Download full-text


DOI: 10.13140/2.1.2763.3600 · Available from: Miguel Pérez Pereira, Sep 28, 2015
1 Follower
106 Reads
  • Source
    [Show abstract] [Hide abstract]
    ABSTRACT: This multi-center correlational prospective study examined early neonatal predictors of neurodevelopment in 59 premature infants (mean birth weight=1713.8+/-1242.5 g; mean gestational age=31.2+/-3.6 weeks) suspected to have sustained brain injury at birth. The mental and motor development of the infants selected from five university-affiliated hospitals was assessed at baseline (59 infants), 12 (55 infants), and 18 months (46 infants) using Bayley II scales. Factors correlating with Bayley II scores at 12 and 18 months included head circumference, results of neurological and magnetic resonance imaging (MRI) examination at baseline, environmental factors such as mother-infant interactions and levels of parental stress, and infant medical factors such as Apgar scores at 5 min and length of hospital stay. Multiple regression analyses distinguished the most significant predictors of mental and motor development. The best predictors of mental and motor development at 18 months were head circumference, neurological examinations, and MRI results. These findings suggest that in infants suspected of brain injury at birth, neurological assessments and head circumference measurements are just as predictive of developmental outcome at 18 months as MRI, and this is especially relevant in developing countries or other locations where MRI is not possible. The presence of this information may offer the potential of early tailored interventions to improve the mental and motor development of children in developing countries or other facilities where MRI is unavailable.
    Early human development 02/2009; 85(5):279-84. DOI:10.1016/j.earlhumdev.2008.11.005 · 1.79 Impact Factor
  • Source
    [Show abstract] [Hide abstract]
    ABSTRACT: We investigated the influence of biological immaturity and attachment security on linguistic development and tested whether maternal language mediated the impact of security on the child’s linguistic abilities. Forty mother–child dyads were followed longitudinally, with the child’s attachment security assessed at 24 months of age through trained observers’ Attachment Q-Sorts, and linguistic abilities assessed at 24 and 30 months through observational measures and maternal reports. Both factors were found to contribute, though not independently, to the prediction of the child’s linguistic abilities, and the mediation model was confirmed.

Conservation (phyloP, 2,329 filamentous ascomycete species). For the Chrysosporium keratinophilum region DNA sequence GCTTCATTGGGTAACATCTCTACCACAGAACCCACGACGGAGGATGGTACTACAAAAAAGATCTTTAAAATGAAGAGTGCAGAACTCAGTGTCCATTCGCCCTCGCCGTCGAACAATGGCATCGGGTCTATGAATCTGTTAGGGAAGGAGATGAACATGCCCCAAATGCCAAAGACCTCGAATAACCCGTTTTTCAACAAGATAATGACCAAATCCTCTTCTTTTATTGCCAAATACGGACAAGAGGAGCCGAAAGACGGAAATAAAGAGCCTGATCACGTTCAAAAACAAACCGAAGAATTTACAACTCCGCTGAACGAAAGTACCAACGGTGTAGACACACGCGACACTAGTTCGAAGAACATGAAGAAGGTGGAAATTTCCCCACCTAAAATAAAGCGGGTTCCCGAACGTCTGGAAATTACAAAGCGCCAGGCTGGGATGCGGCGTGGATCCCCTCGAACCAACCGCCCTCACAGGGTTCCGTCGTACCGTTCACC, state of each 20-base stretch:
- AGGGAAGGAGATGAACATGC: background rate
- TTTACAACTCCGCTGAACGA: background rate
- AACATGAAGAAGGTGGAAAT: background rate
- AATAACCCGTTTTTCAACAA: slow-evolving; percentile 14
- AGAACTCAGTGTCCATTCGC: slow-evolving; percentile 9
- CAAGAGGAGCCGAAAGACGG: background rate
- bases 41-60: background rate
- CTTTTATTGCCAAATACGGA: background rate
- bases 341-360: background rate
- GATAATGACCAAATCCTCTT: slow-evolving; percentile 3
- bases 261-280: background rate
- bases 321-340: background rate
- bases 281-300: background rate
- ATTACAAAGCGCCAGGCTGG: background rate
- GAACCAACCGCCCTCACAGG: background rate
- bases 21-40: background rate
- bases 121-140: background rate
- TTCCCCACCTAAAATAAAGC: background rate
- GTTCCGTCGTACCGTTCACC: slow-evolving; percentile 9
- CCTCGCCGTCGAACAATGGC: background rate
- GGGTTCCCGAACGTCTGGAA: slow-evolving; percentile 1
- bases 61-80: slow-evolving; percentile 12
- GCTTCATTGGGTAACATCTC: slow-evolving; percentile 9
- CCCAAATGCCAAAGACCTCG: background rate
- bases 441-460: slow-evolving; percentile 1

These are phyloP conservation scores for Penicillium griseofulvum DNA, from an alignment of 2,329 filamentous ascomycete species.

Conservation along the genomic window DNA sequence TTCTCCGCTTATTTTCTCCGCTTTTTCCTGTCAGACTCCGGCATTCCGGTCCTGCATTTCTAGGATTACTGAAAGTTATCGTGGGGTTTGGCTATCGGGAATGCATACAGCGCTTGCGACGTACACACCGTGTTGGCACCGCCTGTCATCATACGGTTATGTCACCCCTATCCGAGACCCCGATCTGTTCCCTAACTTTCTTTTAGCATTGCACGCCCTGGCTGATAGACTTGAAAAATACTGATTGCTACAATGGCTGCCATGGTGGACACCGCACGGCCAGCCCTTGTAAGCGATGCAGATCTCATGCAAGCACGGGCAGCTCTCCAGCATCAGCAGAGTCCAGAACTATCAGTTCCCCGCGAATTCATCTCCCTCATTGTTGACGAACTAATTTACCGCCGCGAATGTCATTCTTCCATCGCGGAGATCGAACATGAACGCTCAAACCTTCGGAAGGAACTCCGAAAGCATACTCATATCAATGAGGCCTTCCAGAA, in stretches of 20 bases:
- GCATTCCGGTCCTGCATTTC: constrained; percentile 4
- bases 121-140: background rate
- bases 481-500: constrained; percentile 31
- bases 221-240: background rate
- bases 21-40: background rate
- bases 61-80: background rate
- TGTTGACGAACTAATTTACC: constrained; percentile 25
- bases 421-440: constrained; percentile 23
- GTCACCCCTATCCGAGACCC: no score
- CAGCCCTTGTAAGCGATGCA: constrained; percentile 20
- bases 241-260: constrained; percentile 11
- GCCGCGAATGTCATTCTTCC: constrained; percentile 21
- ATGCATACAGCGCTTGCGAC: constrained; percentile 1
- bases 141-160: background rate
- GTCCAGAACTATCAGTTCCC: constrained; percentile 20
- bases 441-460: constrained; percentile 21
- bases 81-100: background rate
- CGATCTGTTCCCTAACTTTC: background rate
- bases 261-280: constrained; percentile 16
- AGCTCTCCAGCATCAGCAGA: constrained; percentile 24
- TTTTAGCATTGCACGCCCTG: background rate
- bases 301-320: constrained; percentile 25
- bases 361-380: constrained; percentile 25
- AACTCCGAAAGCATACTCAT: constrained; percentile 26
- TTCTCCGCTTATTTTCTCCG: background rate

International Journal of Behavioral Development 03/2012; 36(2):85-92. DOI:10.1177/0165025411426682 · 1.58 Impact Factor
  • [Show abstract] [Hide abstract]
    ABSTRACT: A cohort of 28 VLBW (less than or equal to 1500 g) infants was assessed at 1 and 3 years of age for hearing, language development and neurological status. Language delays were detected in 11 (39%) infants at 1 year, and in four (15%) at follow up at 3 years of age (P less than 0.05). Language quotients were significantly associated with perinatal variables at 1 but not at 3 years of age. Infants with neurological abnormalities had significantly lower language quotients at the 3-year follow up. No child with a normal language profile at 1 year exhibited a delay at 3 years of age.
    Early Human Development 08/1991; 26(1):45-50. DOI:10.1016/0378-3782(91)90042-2 · 1.79 Impact Factor